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Saturday, January 14, 2012

Cloud Computing from the perspective of IT Convergence

(Rules are meant to be broken.... so here's a video that's not 3 minutes, but almost 30 minutes long... for you to peruse when you have some time :-)

Here are the slides to follow along as you watch the video or just browse and read the transcript of the talk...
Good afternoon!  
First, I wanted to thank our host — the Korea Information Society Development Institute —for inviting me to deliver this session keynote and moderate a session at this conference. I am honored to have this opportunity to address this distinguished audience.

In the next half an hour, I hope to provide a unique perspective on some innovative information technology (IT) solutions for businesses — solutions that are enabled, in general, by “convergence”, and specifically, by the convergence of IT and the network infrastructure.

The uniqueness of my perspective comes from over 30 years of experience I have had in the ICT sector and my U.S. government policy perspective — having worked the past 13 years as a Technologist at the U.S. Government Accountability Office or GAO, where we review IT systems and solutions at U.S. government agencies.  These government IT solutions are now beginning to take advantage of the convergence that’s the focus of this conference. So I hope that perspective would be helpful to you as you think of future directions for IT.

When we talk about “digital convergence,” we are referring to what Nicholas Negroponte of MIT’s Media Lab called the transformation of "atoms to bits," the conversion of everything from voice, video, TV, etc. into digital information flow across platforms on the Internet or any IP—Internet Protocol—network. The network includes IT systems of varying sizes and functions from network devices to back-end servers that store and process the digital information.

Nowadays we see the results of this convergence in our daily lives — particularly in smartphones or other smart devices that you can use to browse the web, make phone calls, take pictures, shoot video, provide a Wi-Fi hotspot for other devices to connect to the Internet, and much more — these are the technologies that are moving all of us towards ubiquitous computing and connectivity, where information processing is integrated into everyday objects and activities.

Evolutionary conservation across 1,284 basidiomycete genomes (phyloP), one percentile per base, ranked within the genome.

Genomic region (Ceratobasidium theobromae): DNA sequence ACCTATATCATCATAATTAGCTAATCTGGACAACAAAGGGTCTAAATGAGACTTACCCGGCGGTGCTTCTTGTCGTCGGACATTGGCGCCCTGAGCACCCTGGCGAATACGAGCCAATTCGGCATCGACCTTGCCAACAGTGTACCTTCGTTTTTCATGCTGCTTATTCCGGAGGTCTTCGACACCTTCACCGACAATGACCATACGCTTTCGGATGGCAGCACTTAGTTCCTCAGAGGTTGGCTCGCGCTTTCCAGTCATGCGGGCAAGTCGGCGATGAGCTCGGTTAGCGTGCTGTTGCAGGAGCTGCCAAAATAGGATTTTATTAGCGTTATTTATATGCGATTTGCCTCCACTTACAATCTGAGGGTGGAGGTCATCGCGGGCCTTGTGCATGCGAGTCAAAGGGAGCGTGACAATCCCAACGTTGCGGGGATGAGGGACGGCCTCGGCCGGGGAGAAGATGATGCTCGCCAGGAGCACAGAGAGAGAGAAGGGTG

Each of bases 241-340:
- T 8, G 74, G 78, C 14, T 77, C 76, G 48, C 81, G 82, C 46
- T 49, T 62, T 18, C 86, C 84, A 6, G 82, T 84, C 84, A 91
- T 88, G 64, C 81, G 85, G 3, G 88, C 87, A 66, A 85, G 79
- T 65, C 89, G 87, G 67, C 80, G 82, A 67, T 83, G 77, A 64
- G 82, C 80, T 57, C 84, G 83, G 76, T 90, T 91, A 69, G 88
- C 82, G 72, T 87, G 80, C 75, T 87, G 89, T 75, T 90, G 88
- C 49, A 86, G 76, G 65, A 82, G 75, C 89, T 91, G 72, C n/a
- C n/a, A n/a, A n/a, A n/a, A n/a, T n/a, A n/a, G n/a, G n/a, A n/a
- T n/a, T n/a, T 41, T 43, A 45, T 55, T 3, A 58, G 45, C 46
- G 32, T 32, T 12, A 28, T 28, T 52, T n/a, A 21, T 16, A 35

Let’s start by taking stock of what facilitated and continues to drive this convergence.

To understand what facilitated this convergence, we have to look at some recent history. The idea is to learn from history and shape the future for continued innovations in IT convergence.

Let’s begin in the 1990s, when Sun Microsystems trademarked the phrase: "The Network Is the Computer."  That’s as good a point in time as any, to think of as the beginning of the convergence.
When Sun coined that phrase, the conditions were just right for computing and networking technologies to make that claim — that the network is a force-multiplier for computing. Computing power was growing exponentially since the first microprocessors appeared in late 1970s — and continues to do so— following the trend described by Moore’s Law.

And with the Internet we had the ability to connect TCP/IP networks to one another. Best of all the TCP/IP networks were architected using a “layered model,” based on the Open Systems Interconnection (OSI) model that dates back to the late 1970s.
The layered model is a conceptual breakthrough — in this model, information always flows from one layer to the next. For example, when an application sends data to another application, the data go down through the layers at the transmitting end and then up from the Physical layer to the Application at the receiving end. And each layer has its own set of protocols for handling and formatting the data.

The benefit of the layered model is that each layer takes care of only its specific task, leaving the rest to the other layers. The layers can mix and match. That’s why TCP/IP networks can work over any type of physical network medium, from Ethernet to radio waves (in a wireless network). Also, each layer can be implemented in different modules. For example, typically the transport and network layers already exist as part of the operating system, and any application can make use of these layers without having to include them in the application. Each layer can also innovate and change independently of other layers.